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Employee Discipline and Termination - Part 5: Passing On Information

There are many tough aspects to a child sexual abuse investigation within an organization. One of them is the level of accountability religious organizations can incur if a perpetrator goes on to abuse other children. If an organization knows or suspects a problem in that area, and lets the person go, but doesn't share that information with the next religious employer, it could be liable. One of the common critiques in the Catholic sexual abuse scandal was that abusing pastors got reassigned to different parishes. 

You can check out a blog post I did recently, called "Passing on the Pastor." I write about an unpublished court opinion where a church let a youth pastor go for suspicious though not necessarily abusive behavior. He ended up molesting children while working for the religious organization's district council, which got pulled into the lawsuit based on what the previous senior pastor knew.

Of course, as a religious organization rightly recognizes, if it goes around telling everyone the reasons it fired someone, it is risking a defamation lawsuit. Sharing that information is counter-intuitive in the employment law context. This is a tough call. If the organization says and does nothing, it may be vouching for the person, especially if the person's religious credentials are not taken away. And if it knows information that would protect children and doesn’t share it, how much moral responsibility does it bear?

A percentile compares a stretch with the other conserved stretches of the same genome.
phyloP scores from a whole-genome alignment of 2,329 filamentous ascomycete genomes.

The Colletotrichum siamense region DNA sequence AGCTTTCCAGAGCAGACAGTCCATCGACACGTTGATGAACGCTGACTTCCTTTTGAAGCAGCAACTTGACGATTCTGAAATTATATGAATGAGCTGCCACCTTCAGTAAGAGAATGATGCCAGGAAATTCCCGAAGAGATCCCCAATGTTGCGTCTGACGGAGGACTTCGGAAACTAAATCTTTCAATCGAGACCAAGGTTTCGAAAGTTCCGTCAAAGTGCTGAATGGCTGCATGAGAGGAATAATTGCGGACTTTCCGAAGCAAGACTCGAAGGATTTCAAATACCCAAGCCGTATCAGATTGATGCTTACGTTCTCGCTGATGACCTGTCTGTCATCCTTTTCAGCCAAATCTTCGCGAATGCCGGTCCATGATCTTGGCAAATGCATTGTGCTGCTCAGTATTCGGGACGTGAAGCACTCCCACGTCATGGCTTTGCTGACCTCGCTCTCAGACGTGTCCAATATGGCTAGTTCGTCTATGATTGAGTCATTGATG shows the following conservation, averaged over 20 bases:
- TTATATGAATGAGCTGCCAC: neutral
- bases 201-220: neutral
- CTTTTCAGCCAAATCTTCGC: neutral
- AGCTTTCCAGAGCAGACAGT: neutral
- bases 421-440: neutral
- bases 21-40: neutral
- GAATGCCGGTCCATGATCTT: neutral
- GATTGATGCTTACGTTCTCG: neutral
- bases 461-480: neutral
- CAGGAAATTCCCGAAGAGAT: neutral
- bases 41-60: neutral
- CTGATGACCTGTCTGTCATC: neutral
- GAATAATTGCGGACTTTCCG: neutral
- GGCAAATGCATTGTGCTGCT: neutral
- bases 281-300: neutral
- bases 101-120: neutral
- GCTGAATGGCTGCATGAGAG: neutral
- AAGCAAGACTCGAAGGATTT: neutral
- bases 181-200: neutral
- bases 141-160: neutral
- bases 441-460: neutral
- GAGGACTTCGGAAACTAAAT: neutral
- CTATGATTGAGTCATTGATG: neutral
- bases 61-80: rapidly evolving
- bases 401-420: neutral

The answer is that old legal saw, “It depends.” The organization probably needs to put out some warnings, at least within its own religious circles and to appropriate authorities if that is relevant. Fortunately, some religious constitutional protections also exist for it to do so. What a religious organization says and how it says it must be carefully managed, preferably with an attorney familiar with both religious law protections and child sexual abuse issues.

If you think this situation might apply to you, contact your legal counsel to help work through the delicate balance of issues.

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More Blogs in the "Employee Discipline and Termination" Series: Part 1Part 2Part 3Part 4Part 5Part 6Part 7

Disclaimer: not official legal or psychological advice or opinion

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